Apropos our remarks in June about economical vintage motoring, J. W. Moon, tells us he has bought a 1924 “8/18” Humber two-seater. It was used by its first owner for twenty years and has had only two owners since, the inflectmeter reading 88,465. And it is thought that no rebore has yet been found necessary! For normal stops the foot transmission brake is very effective, supplemented in urgency by the contracting back brakes. Fuel consumption works out at about 32 m.p.g. in town, 36 m.p.g. on long runs.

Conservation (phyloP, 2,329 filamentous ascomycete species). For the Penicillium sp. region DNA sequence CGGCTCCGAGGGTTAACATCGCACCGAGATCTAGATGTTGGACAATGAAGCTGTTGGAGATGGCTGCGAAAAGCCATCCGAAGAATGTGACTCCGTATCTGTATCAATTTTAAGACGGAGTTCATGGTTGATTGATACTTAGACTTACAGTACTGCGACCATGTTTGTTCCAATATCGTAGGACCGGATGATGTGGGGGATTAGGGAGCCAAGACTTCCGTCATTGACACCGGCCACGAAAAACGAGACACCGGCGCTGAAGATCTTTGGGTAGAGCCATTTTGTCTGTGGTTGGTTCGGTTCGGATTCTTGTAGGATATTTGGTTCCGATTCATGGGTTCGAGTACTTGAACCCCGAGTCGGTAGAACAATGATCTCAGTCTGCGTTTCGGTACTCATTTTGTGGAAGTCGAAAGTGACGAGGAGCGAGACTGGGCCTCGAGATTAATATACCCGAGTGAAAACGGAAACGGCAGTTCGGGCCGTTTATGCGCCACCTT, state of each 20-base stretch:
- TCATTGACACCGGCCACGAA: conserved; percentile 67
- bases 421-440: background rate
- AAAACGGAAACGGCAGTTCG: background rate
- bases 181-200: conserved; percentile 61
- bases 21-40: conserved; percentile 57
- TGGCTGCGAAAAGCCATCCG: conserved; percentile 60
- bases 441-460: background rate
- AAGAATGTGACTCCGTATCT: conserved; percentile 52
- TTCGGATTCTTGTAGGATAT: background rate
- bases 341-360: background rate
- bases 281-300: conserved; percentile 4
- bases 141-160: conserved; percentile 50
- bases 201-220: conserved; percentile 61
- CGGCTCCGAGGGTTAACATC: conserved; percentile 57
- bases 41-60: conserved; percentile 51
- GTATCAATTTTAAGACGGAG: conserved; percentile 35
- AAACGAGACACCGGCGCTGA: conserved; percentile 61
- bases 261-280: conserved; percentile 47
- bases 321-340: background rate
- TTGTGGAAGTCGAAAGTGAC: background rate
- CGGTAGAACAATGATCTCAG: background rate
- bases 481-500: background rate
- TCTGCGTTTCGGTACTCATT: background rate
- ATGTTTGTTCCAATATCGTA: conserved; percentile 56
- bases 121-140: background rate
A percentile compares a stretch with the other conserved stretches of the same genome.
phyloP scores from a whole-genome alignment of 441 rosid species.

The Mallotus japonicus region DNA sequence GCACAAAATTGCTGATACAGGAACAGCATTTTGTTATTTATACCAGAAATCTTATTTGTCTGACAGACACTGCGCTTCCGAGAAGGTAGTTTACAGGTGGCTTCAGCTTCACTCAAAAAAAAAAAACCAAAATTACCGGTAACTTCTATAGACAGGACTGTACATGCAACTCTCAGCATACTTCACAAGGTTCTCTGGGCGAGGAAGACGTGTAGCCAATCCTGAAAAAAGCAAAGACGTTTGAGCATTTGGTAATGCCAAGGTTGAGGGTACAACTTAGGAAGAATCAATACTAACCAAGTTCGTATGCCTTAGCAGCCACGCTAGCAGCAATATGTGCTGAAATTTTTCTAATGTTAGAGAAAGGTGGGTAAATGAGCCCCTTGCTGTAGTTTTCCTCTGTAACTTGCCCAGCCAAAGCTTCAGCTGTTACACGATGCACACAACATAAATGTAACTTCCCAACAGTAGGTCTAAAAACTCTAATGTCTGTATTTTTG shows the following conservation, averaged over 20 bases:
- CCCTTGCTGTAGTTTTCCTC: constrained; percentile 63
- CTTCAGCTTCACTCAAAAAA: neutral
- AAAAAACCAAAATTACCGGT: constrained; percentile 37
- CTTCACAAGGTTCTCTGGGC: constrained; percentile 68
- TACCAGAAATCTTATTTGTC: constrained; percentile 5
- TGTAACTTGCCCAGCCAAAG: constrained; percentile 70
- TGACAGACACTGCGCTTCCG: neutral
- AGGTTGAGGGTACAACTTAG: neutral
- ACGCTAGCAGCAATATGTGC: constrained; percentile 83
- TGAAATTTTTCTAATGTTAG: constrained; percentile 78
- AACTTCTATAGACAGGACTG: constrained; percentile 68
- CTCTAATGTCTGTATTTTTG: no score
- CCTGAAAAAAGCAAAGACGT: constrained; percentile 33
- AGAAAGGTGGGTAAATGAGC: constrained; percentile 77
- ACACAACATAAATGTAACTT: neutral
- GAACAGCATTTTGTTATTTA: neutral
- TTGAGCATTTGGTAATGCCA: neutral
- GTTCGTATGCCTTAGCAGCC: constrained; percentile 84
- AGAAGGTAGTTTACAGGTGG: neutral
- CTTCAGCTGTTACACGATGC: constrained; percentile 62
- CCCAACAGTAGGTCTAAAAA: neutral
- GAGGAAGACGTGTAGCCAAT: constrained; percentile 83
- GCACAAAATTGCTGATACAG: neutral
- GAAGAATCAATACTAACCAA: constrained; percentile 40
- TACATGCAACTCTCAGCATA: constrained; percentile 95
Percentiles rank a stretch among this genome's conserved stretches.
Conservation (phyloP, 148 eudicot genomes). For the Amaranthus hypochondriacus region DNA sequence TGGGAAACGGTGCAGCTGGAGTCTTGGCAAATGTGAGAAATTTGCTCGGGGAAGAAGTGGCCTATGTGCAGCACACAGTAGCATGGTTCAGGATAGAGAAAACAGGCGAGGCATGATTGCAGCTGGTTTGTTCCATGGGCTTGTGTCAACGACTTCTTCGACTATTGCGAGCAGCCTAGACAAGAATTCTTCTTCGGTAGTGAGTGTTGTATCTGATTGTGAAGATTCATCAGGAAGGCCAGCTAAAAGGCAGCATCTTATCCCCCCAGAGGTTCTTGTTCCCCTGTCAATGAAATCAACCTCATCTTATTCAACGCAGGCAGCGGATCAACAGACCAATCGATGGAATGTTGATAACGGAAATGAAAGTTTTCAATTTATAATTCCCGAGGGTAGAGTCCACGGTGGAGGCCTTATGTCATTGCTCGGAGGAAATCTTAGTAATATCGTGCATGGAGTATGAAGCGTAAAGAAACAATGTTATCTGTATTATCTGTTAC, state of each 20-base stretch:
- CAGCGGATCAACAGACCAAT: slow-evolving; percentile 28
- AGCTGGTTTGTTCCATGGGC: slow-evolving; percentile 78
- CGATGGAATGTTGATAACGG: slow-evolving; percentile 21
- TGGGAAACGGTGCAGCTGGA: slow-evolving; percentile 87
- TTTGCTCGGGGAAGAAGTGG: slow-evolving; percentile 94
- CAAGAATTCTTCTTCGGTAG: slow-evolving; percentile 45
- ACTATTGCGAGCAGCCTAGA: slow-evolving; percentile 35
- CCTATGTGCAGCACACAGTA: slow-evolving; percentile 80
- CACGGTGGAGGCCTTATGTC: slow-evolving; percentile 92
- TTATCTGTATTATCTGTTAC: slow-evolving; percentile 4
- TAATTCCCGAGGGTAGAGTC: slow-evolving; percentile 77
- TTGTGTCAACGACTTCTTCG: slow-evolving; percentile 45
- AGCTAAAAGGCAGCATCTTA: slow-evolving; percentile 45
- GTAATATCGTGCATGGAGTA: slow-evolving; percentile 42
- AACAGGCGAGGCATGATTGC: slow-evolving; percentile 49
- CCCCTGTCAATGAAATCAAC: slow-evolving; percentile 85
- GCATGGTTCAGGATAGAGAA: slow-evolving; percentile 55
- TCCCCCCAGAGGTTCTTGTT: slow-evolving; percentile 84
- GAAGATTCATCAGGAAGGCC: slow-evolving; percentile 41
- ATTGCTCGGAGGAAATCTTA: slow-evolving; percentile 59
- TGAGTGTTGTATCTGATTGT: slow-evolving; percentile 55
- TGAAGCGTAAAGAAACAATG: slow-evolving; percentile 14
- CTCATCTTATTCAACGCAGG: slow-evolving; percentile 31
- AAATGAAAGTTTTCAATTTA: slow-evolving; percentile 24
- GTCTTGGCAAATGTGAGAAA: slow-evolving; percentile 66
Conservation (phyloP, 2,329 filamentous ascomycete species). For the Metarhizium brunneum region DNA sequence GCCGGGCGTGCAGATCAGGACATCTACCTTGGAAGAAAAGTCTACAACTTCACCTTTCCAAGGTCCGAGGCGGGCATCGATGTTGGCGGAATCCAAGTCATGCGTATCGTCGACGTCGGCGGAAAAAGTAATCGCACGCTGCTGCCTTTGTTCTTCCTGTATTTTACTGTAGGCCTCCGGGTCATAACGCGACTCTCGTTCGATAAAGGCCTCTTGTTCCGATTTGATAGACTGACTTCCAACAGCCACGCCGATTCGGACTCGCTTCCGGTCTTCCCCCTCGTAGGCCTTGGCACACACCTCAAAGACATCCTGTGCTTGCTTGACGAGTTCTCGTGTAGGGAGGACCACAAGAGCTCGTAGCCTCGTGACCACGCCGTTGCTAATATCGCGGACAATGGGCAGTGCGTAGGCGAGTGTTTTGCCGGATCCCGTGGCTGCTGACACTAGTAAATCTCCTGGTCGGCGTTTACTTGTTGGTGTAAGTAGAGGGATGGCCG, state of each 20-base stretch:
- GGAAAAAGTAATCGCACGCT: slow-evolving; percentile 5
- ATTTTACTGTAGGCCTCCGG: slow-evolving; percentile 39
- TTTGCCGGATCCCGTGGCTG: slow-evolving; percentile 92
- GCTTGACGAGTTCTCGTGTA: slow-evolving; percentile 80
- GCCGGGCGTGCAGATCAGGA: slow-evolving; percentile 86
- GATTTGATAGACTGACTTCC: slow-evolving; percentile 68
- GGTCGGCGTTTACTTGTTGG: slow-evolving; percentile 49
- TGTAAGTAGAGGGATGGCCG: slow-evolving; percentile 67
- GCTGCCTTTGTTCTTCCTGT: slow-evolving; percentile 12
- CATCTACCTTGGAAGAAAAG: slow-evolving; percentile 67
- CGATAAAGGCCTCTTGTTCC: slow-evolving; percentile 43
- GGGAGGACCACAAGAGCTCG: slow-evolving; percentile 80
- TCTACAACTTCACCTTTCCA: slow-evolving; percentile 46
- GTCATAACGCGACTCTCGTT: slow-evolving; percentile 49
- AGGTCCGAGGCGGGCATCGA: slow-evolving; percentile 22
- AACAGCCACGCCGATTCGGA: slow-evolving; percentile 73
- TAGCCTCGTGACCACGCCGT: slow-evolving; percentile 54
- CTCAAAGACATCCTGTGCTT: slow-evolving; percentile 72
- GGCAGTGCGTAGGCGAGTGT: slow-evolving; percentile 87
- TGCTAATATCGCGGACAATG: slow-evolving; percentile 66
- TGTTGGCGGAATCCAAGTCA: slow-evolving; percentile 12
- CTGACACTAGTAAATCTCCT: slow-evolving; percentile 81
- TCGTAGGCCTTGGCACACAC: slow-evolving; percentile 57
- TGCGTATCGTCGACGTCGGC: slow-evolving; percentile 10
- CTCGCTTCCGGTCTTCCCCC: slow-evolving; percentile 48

Humbers seem to be doing pretty well, for we learn also of a 1924 11.4-h.p. saloon which averages over 27 m.p.g., will reach 3,800 r.p.m. with a 80-mm. Zenith earburetter instead of its original 22-mm. Cox-Atmos and, to quote two good runs, averaged 27.5 m.p.g. and 37 m.p.h. from Nottingham to Great Yarmouth, 164 miles, three up, and 31.4 m.p.g. and 28 m.p.h on a 165 mile run, five up on the outward journey. It has been modernised only in respect on a Wolseley front axle with cable-operated 12-in. brakes, 5.00 by 19 Dunlop “90” tyres and a Lucas GA4 magneto instead of a CG4. These Humbers were higher geared (4:3 to 1 top) than, for example, the Austin Twelve of the same period. They also retained a cone clutch a trifle longer than some and had the rather inconvenient feature, in saloon form, of only one door, and that on the passenger’s side. This, however, probably made for a strong structure.